"Limitation for Disability Due to Particular Conditions" provision rather than from any physical

ailment. 5 (D.I. 17 at 5.) As indicated above, the Plan generally limits coverage for disability

arising from mental health issues to twenty-four months.

Seeman then appealed MetLife's termination decision.

(D.I. 19 at 946.) On appeal,

5 Specifically, the July 16, 2010 letter stated:

Based on the Nurse Consultant review of the available medical information on file, and of the
[Greenberg report], the medical information in your file no longer substantiates an inability to
perform the duties of your own or any occupation from a physical standpoint. Your complaints
appear to have a psychological basis rather than a physical one.

(D.I. 19 at 1002.)

5

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MetLife reviewed her file and the decision from the Administrative Law Judge (the "ALJ") of

the Social Security Administration (the "SSA"), in which the SSA rejected Seeman's claim for

Social Security Disability Income ("SSDI") benefits. 6 (!d.) MetLife also had three independent

physical consultants (the "IPCs") review the record and issue separate reports.

(!d.) Those

reports were sent to Seeman's treating physicians, and each was invited to respond. (!d. at 9.)

Some of Seeman's doctors did provide responsive letters, which MetLife then reviewed. (Jd.)

On June 17, 2011, MetLife informed Seeman that it had upheld its adverse determination on

administrative appeal. (!d. at 12.) Specifically, MetLife explained:

Ms. Seeman had diagnoses of fibroids, pelvic pain, vertigo, simple hyperplasia,
menorrhagia, metrorrhagia, right ovarian cyst, chronic fatigue, fibromyalgia,
neuropathy, hypertension, TMJ, mononucleosis, neuromuscular distrance,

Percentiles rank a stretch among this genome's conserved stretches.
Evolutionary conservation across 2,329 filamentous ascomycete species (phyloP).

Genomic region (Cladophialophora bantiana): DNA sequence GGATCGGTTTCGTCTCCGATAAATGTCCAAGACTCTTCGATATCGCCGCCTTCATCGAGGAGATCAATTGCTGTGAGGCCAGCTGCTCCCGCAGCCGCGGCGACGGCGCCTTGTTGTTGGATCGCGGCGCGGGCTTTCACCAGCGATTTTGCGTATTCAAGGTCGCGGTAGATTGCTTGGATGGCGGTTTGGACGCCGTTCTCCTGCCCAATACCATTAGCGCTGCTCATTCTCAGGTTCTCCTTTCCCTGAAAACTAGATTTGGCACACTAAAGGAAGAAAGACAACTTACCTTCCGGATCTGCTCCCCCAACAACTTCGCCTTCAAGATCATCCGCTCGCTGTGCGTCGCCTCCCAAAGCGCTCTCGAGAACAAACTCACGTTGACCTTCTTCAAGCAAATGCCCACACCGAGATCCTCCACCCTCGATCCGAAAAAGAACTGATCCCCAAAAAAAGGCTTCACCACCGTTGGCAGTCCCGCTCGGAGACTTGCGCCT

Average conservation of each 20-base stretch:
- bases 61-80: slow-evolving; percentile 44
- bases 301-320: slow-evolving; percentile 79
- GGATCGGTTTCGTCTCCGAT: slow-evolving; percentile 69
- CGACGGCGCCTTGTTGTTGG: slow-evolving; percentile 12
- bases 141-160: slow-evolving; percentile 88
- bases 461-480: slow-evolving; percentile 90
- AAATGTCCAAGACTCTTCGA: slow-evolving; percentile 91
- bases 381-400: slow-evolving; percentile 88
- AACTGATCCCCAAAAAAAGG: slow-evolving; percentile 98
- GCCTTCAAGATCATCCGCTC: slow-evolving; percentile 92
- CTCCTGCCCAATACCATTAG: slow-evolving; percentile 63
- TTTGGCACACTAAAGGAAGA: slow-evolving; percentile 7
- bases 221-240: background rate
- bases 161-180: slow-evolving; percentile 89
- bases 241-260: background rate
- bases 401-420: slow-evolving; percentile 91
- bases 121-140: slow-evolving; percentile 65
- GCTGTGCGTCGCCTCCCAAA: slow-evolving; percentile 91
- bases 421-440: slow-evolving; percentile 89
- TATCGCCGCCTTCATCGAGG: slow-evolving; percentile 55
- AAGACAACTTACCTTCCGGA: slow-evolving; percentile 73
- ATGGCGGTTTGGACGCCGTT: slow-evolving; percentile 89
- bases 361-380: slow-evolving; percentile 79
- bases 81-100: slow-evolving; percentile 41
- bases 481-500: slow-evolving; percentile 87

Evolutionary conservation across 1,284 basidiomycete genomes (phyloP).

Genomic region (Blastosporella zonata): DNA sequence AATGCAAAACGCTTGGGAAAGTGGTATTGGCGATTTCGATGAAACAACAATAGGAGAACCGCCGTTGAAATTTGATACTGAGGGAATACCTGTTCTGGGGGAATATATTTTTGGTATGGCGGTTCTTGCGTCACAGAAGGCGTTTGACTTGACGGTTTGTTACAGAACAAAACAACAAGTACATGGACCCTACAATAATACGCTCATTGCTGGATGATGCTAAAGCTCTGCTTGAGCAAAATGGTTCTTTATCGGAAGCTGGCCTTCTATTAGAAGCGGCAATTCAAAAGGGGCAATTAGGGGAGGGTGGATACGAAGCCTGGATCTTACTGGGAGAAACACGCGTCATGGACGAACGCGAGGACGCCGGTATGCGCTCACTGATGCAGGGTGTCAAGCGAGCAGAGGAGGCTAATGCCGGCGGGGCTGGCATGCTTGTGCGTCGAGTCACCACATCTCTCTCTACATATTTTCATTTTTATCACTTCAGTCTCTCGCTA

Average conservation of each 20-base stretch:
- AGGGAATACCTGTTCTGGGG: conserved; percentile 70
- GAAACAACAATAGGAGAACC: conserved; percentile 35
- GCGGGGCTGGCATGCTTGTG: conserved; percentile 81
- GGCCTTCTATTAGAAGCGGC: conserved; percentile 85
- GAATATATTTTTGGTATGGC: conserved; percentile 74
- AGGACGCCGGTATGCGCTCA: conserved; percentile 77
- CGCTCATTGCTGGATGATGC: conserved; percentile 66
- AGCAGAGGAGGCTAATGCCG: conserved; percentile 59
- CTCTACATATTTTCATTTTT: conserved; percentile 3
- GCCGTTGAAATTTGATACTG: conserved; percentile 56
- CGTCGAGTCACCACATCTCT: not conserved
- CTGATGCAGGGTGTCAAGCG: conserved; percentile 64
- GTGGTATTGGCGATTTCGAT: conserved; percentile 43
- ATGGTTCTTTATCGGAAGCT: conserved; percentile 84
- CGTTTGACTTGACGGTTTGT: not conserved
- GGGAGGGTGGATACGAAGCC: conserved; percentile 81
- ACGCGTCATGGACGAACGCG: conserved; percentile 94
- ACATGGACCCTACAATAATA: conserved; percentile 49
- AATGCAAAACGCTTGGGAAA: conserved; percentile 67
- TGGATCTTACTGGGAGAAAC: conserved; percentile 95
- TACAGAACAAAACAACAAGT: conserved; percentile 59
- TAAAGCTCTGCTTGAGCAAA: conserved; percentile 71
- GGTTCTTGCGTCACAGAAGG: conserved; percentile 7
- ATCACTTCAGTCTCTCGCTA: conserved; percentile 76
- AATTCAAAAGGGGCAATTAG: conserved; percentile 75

obsessive compulsive disorder, somatoform disorder, memory loss, pain disorder,
congestion, sinus pressure, dizziness, ear fullness, histoplasmosis, eyelid
erythema and allergies.

The diagnoses of obsessive compulsive disorder, personality disorder, anxiety,
post traumatic stress disorder, depression, organic CNS dementia, seasonal
affective disorder, somatoform disorder and memory loss fell under the above
limited disability benefits plan limitations. Ms. Seeman was not eligible for any
benefits beyond the 24 months of disability, which is the maximum period
payable under the plan. It was determined that there was no compelling evidence
to support diagnoses of schizophrenia, bipolar disorder, organic brain syndrome,
or dementia.

Regarding Ms. Seeman's diagnoses of fibroids, pelvic pain, vertigo, simple
hyperplasia, menorrhagia, metrorrhagia, right ovarian cyst, chronic fatigue,
fibromyalgia, neuropathy, hypertension, TMJ, mononucleosis, neuromuscular
distrance, pain disorder, congestion, sinus pressure, dizziness, ear fullness,
histoplasmosis, eyelid erythema and allergies it was determined that the medical
documentation on file did not support functional limitations beyond July 16,